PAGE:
Gulfstream Park’s publicity staff churns out solid work, especially during the Championship Meet and leading up to some of the South Florida track’s signature events like Saturday’s $9 million Pegasus World Cup Invitational. We’re again pleased to present some of it here at This Is Horse Racing in what we call the Pegasus Preview Bucket, in a nod to the Preakness Preview Bucket we post every spring. Here’s a piece from Monday on Chuck Fipke and Seeking The Soul.
Seeking The Soul figures to be a price at the betting windows when the Grade 1-winning 6-year-old horse competes in the $9 million Pegasus World Cup Invitational Saturday at Gulfstream Park. But owner-breeder Chuck Fipke has made a career out of longshots. Actually two careers.
Fipke, who grew up dirt poor in British Columbia in Western Canada, became a multi-millionaire by literally finding diamonds in the rough throughout the world as a geologist and prospector. For the past quarter-century, he has done the same in racing and breeding Thoroughbreds.
Seeking The Soul – winner of Churchill Downs’ Clark Handicap in 2017, most recently second in the Breeders’ Cup Dirt Mile and fifth in last year’s Pegasus – is a good example. He is a son of Perfect Soul, the Fipke homebred who gave the breeder his first American Grade 1 triumph in the 2003 Shadwell Keeneland Turf Mile in a still-standing course record 1:33.54. Perfect Soul sired Fipke’s first Breeders’ Cup winner in Perfect Shirl, the 2011 Breeders’ Cup Filly and Mare Turf heroine at 27-1 odds, and Golden Soul, second in the 2013 Kentucky Derby at 34-1.
For Fipke, the thrill is pursuit as much as payoff.
“I do a lot of research to improve the techniques I use to find mines, and I do the same with horses,” said Fipke, 72. “Pretty well most of my good horses have been by stallions I bred. It’s nice to challenge yourself. You can go to these sales, and if you’re lucky you can pick out a really good horse and win a Group 1 race. But it’s harder to breed them yourself. It’s more challenging, I think.”
Fipke and his partner in 1991 discovered the deposit that became Canada’s first diamond mine, the Ekati Diamond Mine. That’s the source of the name of his homebred Grade 1 winner Tale Of Ekati, who went on to sire Brad Grady’s Grade 1 winner Girvin and Fipke’s 2015 Preakness Stakes runner-up at 28-1, Tale Of Verve.
Sid Fernando, a Fipke bloodstock advisor who is president of Werk Thoroughbred Consultants, calls his client “an anomaly as an owner-breeder.”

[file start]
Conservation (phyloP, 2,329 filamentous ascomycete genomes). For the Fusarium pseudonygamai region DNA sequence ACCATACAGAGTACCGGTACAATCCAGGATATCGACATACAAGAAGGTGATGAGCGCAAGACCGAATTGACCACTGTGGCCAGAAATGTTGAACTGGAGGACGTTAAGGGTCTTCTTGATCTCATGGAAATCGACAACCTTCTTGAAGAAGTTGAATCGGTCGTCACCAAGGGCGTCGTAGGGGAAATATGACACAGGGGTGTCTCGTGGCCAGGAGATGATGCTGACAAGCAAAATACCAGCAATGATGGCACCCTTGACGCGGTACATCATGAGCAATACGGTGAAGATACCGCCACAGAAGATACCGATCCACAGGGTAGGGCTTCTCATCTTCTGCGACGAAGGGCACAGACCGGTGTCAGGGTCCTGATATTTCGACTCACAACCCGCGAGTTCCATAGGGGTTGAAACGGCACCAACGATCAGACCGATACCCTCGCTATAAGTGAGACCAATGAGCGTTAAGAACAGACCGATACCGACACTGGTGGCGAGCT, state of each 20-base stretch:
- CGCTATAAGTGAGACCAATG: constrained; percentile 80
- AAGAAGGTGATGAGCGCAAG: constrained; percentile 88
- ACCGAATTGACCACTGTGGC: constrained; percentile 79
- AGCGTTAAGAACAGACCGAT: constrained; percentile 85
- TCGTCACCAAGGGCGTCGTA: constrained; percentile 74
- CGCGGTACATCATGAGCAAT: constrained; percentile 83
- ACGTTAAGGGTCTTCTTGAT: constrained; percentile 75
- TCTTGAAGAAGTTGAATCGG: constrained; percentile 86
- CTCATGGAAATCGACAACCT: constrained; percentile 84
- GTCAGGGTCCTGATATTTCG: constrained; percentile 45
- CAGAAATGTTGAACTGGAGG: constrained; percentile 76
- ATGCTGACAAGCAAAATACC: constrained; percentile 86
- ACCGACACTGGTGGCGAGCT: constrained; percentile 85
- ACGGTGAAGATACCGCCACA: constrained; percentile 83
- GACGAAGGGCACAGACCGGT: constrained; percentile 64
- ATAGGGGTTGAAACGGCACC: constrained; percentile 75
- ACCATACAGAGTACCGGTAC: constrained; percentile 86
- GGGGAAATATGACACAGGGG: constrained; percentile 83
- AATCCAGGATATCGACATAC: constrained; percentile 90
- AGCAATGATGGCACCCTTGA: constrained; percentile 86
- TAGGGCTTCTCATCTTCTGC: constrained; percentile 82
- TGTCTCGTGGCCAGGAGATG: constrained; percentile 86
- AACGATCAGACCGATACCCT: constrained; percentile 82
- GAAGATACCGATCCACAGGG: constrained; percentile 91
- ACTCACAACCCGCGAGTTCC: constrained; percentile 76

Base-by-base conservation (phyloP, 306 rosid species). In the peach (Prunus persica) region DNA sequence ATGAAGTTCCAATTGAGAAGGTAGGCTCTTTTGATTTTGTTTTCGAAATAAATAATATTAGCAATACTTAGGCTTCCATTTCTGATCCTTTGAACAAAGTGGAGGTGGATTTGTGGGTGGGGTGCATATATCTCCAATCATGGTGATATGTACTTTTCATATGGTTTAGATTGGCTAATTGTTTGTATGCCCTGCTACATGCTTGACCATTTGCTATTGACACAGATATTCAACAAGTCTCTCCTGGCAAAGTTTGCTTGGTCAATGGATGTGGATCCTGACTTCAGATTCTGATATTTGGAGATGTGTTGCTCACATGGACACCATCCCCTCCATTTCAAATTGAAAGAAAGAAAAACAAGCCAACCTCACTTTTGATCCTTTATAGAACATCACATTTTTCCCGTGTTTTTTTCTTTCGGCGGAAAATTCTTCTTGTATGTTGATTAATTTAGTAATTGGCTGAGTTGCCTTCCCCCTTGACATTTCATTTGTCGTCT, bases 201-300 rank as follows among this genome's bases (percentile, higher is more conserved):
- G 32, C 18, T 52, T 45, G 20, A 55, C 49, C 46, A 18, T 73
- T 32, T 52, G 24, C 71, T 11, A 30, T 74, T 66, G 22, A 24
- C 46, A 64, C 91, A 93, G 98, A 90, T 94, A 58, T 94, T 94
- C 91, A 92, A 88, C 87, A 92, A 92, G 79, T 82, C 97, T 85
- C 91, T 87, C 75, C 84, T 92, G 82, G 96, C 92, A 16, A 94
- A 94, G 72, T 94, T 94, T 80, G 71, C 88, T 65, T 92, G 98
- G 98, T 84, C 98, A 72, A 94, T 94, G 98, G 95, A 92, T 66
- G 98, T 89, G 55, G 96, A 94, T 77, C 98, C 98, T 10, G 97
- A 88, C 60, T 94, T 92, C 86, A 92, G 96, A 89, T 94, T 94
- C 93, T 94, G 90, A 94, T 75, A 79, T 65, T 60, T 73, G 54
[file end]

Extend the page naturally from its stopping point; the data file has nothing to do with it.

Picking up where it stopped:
“Most people are really breeding to sell,” he said. “He does his own matings and he’s got his own ideology. … As a geologist, he’s always searching, going through soil samples, analyzing them to try to find the diamond mine, the big mother lode. Some of that he does in a way with horses. He’s sifting through samples to hit that mother lode.”
Fipke owns about 80 mares and 60 racehorses. He paid $180,000 at the 1994 Keeneland November sale for Perfect Soul’s dam, Secretariat’s winless but well-bred daughter Ball Chairman. His cost was $1.7 million in 2006 for the unraced 3-year-old Title Seeker, second dam of Seeking The Soul and a daughter of the legendary racehorse and broodmare Personal Ensign. The next year he went to $2.5 million to land Lemons Forever, the 2006 Kentucky Oaks winner at a record 47-1 odds and who produced Fipke’s 2017 champion and Breeders’ Cup Distaff winner Forever Unbridled and Grade 1 winner Unbridled Forever.
When his breeding theories dictate, Fipke will go to outside stallions. Such as when he mated Lemons Forever with the commercially popular Unbridled’s Song ($100,000 stud fee at the time) after twice breeding her to Perfect Soul. But he had no trepidation about breeding his Iowa Oaks winner Seeking The Title, the Seeking The Gold filly that Title Seeker was carrying at the time of her purchase, to Perfect Soul, who currently stands for $5,000.
“Perfect Soul had an older, unraced full brother by Sadler’s Wells,” Fernando said. “Mr. Fipke supported that unraced stallion and got a Queen’s Plate winner, Not Bourbon, and several other stakes-winners. That’s where he gets his greatest pleasure. He had a very big offer from Japan for Bee Jersey, a ton of money on the table for a Met Mile winner and son of his homebred Jersey Town. Yet, he kept the horse instead of selling it and he’s standing him for $5,000 at Darby Dan, a fee he chose to make the horse accessible to breeders but that he’ll be supporting as well. That’s really his pattern. … Sometimes it’s not a monetary thing wholly for him.”
Dallas Stewart, trainer of Seeking The Soul, met Fipke when he thanked the geologist for buying Lemons Forever, whom Stewart trained and co-owned. Stewart also trained Forever Unbridled and Unbridled Forever, as well as Golden Soul and Tale Of Verve. He says Fipke “puts his heart and soul and money into the game.”
Indeed, Fipke said, in addition to further stamping Seeking The Soul as a future stallion, the Pegasus’ $4 million winner’s payday would be welcome.
“The only possible way I could ever break-even would be to have a good stallion, like a Storm Cat,” he said. “Sure I’ve won the Breeders’ Cup Distaff and various races. But I lose millions every year on horses. To be quite honest, it would be nice to win the Pegasus purse. It would be great for one year to be in the black. That would be a huge achievement. I’d be so happy. It would be like winning the $100 million lottery.”